Long hours, faded hobbies, average health... resignation. Lisa Gazis at Mahlab Recruitment explains how to avoid the common fate of an overworked lawyer.
A lawyer I know was working consistently long and unsustainable hours. The hours were impacting her home life, her hobbies faded and her health was affected. The employer continued to throw work her way because they liked her work and she delivered. The lawyer then worked it out. She resigned and moved to an organisation which promoted a flexible work environment.
She didn’t bother talking to her firm about the long hours before resigning. For her, the trust was lost. I have to wonder though, what the outcome would have been if she had talked them about how she felt.
The pressure to be client focussed, or to deliver legal services in tight timeframes means lawyers work long and unpredictable hours affecting home time. Technology including email, computers, Skype and smart phones has also blurred the lines between one’s work and personal life. Lawyers who are not willing to “be there until the job is done” are often considered to be not as committed. Promotional prospects can be affected.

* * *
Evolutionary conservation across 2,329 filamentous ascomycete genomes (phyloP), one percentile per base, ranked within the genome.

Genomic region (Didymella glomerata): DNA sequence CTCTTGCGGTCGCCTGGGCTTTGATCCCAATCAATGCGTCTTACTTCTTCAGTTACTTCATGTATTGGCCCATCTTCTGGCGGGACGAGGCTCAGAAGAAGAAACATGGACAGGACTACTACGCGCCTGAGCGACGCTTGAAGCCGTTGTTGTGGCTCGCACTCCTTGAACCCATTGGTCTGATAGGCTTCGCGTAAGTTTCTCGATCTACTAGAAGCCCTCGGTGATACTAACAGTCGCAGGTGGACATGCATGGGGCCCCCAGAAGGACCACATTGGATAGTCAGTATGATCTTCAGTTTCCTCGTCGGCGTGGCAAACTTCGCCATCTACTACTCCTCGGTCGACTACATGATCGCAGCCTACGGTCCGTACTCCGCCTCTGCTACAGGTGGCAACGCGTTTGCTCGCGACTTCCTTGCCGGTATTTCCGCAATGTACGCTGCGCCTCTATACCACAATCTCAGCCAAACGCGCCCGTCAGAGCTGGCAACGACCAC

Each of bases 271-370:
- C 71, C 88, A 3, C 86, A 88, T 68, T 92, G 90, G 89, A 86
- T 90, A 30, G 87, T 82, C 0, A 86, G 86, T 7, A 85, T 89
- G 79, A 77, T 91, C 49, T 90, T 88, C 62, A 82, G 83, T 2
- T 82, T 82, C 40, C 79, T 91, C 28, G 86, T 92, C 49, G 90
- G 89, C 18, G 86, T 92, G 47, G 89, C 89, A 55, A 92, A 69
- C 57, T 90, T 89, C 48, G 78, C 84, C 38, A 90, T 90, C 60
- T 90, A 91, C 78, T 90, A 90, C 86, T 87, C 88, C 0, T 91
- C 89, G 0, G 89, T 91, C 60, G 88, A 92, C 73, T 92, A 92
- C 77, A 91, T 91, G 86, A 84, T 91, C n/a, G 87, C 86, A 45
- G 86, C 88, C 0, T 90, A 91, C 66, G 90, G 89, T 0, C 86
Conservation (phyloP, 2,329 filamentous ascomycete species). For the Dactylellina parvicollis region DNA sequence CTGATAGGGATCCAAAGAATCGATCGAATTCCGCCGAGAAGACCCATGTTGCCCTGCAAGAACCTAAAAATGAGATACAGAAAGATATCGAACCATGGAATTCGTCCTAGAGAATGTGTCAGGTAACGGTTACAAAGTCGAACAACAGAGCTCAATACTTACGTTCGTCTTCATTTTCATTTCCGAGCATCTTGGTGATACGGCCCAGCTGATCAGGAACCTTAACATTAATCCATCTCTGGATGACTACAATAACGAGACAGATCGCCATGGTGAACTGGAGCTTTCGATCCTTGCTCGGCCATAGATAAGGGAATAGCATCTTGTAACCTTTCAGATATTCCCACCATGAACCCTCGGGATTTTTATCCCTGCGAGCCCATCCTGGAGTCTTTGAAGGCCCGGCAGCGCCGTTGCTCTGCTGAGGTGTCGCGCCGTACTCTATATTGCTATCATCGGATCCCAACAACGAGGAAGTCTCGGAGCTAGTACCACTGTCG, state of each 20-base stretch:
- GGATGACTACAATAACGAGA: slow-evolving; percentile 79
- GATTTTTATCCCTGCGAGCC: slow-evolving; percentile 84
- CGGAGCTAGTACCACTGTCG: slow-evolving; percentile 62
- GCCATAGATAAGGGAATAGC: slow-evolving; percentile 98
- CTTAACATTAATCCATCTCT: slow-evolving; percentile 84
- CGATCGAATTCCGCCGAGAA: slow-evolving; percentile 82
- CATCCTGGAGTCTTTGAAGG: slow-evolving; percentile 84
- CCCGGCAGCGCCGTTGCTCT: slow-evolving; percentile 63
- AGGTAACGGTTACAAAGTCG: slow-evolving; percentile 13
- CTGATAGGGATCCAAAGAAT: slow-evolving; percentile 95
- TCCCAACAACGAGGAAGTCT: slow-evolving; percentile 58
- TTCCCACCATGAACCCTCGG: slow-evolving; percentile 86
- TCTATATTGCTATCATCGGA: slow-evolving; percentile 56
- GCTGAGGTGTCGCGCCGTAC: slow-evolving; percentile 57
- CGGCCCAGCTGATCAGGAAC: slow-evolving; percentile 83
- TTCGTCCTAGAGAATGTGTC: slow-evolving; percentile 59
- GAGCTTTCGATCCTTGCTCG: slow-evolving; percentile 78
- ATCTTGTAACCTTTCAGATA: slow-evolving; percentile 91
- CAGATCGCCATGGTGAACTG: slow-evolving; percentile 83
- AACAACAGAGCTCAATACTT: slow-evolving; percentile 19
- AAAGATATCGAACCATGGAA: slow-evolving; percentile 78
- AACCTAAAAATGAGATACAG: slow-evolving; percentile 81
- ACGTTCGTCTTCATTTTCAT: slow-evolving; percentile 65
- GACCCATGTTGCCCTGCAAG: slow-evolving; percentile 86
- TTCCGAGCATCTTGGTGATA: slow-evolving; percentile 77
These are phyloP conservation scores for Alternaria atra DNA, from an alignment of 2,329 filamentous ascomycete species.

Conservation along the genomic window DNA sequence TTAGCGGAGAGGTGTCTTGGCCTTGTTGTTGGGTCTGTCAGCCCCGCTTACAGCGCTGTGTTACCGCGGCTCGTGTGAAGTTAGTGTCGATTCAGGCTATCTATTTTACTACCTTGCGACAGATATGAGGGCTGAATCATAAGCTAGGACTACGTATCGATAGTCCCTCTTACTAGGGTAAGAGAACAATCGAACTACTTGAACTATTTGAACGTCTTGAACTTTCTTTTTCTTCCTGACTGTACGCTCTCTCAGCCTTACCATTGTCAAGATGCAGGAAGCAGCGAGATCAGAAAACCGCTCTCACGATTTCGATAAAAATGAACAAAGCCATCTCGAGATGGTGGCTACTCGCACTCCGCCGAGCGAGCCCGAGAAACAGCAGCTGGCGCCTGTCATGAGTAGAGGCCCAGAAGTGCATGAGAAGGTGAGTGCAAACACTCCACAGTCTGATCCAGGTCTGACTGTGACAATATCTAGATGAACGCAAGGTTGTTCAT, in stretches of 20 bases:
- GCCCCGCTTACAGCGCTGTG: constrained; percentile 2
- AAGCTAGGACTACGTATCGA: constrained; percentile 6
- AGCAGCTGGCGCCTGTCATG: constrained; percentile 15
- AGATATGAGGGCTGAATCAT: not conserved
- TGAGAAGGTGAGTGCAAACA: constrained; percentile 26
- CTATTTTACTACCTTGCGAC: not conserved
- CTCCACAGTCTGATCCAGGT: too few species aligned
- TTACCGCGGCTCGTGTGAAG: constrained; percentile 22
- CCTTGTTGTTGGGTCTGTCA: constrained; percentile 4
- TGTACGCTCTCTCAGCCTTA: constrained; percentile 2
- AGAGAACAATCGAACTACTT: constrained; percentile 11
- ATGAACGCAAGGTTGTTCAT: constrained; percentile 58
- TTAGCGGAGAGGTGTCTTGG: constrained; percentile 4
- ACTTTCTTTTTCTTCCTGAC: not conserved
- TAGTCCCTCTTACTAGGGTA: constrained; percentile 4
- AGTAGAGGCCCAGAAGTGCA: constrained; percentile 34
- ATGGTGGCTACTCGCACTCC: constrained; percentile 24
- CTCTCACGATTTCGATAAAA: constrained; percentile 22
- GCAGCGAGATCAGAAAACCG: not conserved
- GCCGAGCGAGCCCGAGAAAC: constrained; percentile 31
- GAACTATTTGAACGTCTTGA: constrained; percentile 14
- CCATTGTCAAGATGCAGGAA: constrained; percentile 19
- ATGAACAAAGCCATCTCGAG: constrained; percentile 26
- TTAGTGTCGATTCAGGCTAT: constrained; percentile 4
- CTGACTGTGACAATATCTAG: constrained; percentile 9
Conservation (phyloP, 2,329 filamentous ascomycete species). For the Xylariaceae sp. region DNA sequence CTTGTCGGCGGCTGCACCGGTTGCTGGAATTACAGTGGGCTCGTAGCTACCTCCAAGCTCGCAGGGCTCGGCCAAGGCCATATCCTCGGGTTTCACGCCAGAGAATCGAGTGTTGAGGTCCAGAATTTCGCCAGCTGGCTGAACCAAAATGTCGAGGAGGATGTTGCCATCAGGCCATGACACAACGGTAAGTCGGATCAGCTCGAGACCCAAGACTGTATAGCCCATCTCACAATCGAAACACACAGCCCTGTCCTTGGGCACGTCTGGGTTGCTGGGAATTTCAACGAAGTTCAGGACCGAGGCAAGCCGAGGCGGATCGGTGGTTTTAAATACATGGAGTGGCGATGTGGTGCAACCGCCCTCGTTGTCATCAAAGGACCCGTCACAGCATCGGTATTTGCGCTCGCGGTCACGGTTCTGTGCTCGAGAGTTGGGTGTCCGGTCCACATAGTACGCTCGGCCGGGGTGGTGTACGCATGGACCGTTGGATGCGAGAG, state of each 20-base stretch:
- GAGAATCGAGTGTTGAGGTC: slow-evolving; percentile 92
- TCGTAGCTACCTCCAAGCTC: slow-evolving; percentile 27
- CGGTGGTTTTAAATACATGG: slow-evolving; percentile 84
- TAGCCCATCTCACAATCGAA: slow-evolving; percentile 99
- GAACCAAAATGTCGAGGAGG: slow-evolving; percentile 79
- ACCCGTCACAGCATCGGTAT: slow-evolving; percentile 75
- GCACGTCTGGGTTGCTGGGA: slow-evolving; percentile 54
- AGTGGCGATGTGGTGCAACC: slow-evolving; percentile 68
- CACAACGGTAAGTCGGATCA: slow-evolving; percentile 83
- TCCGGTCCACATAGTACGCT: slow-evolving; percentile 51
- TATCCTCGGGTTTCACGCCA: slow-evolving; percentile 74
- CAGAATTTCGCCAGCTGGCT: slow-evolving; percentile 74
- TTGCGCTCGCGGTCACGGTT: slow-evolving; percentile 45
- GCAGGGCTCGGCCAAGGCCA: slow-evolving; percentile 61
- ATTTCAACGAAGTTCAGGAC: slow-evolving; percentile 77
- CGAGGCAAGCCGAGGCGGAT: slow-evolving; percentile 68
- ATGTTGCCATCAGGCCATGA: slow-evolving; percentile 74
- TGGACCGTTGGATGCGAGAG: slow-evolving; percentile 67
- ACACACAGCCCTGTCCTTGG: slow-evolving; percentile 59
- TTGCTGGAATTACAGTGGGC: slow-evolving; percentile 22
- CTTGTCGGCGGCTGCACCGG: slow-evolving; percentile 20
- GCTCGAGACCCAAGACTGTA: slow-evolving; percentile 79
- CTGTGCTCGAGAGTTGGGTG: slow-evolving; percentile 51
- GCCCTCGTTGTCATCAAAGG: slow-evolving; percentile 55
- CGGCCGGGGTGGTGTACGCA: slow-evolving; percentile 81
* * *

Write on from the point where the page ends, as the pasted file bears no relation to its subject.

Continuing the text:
My issue with this high pressure attitude is that we all need time out; to relax, to be involved in the lives of our family and friends, to have hobbies and interests – that is, to have a multidimensional life.
Employers recognise that, in order to attract and retain the best legal talent and to create a happier and healthier environment they need to be able to provide workforce flexibility. Long, unsustainable hours affect health, absenteeism and productivity.
The best firms work to address the problem by supporting lawyers to achieve a balance. They create a culture which supports staff needs and trusts employees when they do work flexibly. Paid parental leave, part-time, casual work and, in some cases telecommuting, leave without pay, opportunities to purchase additional leave, compulsory leave, strict maximum hours, half day’s on Friday during summer are all ways of offering flexibility.
Many employers regularly seek feedback from staff to determine if they are achieving balance. They also conduct surveys to determine whether lawyers enjoy their work, feel a sense of achievement, have “additional” work responsibilities, what their typical working hours, commuting time and, time spent outside the office, to better understand their lawyers’ stresses.
Lawyers, however, also have a responsibility to achieve the right balance between work and home. They need to manage their time, speak up and take action. The onus is on your employer to create a culture and environment that supports and encourages work/life balance if they wish to retain you. But, it is your responsibility to manage your career and life. Try talking to your firm about how the hours are affecting you. If nothing changes and it gets untenable, as it did for the lawyer in my story, then draw the line and say enough is enough.
Lisa Gazis is the Managing Director of Mahlab Recruitment (NSW).
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